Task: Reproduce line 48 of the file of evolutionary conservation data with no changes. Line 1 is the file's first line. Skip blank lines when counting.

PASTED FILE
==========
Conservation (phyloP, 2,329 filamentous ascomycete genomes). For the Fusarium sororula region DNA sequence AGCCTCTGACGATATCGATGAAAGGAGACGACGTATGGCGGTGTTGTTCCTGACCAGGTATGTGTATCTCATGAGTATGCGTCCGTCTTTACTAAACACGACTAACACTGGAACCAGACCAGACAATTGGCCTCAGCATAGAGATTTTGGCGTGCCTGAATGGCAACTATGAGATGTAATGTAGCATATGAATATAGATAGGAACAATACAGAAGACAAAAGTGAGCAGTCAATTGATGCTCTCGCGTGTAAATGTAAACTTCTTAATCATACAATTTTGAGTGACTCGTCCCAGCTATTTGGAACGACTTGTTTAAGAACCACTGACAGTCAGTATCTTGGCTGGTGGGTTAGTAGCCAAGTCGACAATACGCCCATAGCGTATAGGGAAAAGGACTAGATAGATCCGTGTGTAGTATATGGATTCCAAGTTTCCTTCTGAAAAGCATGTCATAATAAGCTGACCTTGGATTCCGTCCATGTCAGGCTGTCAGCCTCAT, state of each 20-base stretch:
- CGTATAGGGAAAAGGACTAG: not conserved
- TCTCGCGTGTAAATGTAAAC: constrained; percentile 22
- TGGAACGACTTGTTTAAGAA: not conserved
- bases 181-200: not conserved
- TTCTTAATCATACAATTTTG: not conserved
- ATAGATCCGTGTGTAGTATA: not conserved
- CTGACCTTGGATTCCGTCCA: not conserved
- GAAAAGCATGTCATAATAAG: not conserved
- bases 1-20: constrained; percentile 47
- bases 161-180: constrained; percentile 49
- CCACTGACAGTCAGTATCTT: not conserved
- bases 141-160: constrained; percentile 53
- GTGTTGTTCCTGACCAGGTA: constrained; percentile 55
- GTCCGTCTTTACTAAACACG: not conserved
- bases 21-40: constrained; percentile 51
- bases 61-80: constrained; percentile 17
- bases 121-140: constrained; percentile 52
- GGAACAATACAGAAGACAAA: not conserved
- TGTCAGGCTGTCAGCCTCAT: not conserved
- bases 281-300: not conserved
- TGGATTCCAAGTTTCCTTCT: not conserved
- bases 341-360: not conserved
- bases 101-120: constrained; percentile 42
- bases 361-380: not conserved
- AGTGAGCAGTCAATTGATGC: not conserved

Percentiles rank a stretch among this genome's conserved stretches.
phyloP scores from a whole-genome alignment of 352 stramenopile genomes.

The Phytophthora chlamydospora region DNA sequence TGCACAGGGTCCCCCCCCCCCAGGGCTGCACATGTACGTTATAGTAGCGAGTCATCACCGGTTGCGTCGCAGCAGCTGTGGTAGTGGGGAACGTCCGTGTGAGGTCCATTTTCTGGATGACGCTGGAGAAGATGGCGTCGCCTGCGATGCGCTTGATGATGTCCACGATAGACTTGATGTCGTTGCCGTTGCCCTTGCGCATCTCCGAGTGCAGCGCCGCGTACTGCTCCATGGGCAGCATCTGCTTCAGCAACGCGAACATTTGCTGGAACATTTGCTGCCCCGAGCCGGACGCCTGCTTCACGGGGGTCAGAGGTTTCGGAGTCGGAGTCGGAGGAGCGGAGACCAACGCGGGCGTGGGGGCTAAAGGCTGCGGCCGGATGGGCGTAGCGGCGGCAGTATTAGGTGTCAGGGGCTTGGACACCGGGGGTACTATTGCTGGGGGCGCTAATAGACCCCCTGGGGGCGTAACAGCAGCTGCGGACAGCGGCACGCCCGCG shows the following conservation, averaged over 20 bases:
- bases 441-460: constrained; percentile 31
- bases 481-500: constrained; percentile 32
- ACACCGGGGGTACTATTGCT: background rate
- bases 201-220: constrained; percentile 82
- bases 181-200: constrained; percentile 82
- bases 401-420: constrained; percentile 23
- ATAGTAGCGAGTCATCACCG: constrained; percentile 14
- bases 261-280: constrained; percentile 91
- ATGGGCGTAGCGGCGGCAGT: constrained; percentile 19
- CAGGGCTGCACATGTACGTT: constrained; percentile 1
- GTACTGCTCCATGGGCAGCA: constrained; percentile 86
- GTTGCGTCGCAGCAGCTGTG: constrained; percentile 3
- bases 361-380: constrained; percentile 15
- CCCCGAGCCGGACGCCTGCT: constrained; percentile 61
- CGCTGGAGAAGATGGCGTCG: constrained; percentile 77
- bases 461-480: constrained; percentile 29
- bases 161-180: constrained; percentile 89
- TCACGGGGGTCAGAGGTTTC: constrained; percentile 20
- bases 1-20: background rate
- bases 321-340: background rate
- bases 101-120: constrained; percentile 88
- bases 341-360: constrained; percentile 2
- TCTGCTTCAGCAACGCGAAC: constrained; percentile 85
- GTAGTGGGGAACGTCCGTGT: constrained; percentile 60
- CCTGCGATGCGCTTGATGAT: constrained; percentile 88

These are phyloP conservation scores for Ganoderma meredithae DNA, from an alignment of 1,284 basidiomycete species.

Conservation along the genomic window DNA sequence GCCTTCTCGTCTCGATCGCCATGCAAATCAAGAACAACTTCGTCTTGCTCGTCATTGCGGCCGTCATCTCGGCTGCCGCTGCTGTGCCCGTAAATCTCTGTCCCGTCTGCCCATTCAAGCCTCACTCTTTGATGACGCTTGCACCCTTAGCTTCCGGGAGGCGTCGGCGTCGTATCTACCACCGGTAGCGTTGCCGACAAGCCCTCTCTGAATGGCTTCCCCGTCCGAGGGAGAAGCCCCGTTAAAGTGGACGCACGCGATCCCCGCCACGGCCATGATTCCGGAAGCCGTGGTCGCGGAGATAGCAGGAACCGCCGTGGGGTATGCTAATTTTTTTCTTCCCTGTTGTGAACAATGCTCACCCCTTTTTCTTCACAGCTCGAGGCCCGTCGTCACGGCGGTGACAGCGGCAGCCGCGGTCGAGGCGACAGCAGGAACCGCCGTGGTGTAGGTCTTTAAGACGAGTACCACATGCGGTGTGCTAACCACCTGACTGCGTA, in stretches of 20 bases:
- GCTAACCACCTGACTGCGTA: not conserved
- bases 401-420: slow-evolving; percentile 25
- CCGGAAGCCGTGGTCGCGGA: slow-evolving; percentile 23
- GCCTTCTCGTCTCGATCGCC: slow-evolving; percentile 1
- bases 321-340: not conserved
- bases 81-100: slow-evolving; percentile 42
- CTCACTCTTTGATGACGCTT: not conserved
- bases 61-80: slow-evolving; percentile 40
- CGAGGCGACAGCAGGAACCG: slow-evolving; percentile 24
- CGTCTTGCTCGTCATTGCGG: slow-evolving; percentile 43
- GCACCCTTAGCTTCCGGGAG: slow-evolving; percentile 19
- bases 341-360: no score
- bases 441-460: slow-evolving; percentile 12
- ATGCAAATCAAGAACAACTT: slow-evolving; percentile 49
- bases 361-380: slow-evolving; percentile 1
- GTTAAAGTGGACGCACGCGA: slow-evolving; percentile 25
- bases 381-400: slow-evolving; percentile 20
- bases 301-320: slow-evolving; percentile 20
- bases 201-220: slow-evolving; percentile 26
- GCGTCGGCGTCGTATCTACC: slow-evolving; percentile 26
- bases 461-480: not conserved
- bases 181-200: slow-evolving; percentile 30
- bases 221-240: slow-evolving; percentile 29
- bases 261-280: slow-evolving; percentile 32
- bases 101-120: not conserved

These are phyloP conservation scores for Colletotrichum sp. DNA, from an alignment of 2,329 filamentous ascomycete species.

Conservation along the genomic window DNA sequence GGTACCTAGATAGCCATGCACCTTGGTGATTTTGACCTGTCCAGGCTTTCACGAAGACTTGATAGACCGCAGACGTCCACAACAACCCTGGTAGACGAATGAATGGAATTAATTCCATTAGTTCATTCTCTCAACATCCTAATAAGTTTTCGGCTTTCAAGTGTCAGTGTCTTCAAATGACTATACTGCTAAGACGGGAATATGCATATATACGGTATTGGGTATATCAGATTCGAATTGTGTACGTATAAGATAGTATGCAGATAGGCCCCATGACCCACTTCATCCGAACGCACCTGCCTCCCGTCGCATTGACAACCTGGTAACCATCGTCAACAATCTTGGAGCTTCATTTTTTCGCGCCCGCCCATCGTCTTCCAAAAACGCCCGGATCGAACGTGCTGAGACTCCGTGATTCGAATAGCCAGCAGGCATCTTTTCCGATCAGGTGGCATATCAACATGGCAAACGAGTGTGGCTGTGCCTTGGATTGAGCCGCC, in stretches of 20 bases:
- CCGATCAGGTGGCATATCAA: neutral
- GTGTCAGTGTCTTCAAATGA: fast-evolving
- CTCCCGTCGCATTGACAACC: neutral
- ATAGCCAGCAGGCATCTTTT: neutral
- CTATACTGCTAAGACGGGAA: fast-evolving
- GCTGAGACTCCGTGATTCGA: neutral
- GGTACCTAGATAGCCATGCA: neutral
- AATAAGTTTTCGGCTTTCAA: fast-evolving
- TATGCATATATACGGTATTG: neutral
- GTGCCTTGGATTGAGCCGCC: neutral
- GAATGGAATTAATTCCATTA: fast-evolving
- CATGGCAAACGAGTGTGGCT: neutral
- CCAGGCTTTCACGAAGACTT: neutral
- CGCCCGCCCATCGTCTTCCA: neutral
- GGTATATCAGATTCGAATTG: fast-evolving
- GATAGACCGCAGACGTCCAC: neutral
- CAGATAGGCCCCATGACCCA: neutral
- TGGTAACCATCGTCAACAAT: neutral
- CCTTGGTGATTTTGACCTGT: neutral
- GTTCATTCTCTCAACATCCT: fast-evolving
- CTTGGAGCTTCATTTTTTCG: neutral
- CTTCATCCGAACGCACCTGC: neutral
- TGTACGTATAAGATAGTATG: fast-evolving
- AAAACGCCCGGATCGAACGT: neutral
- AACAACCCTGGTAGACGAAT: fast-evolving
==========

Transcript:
- bases 1-20: background rate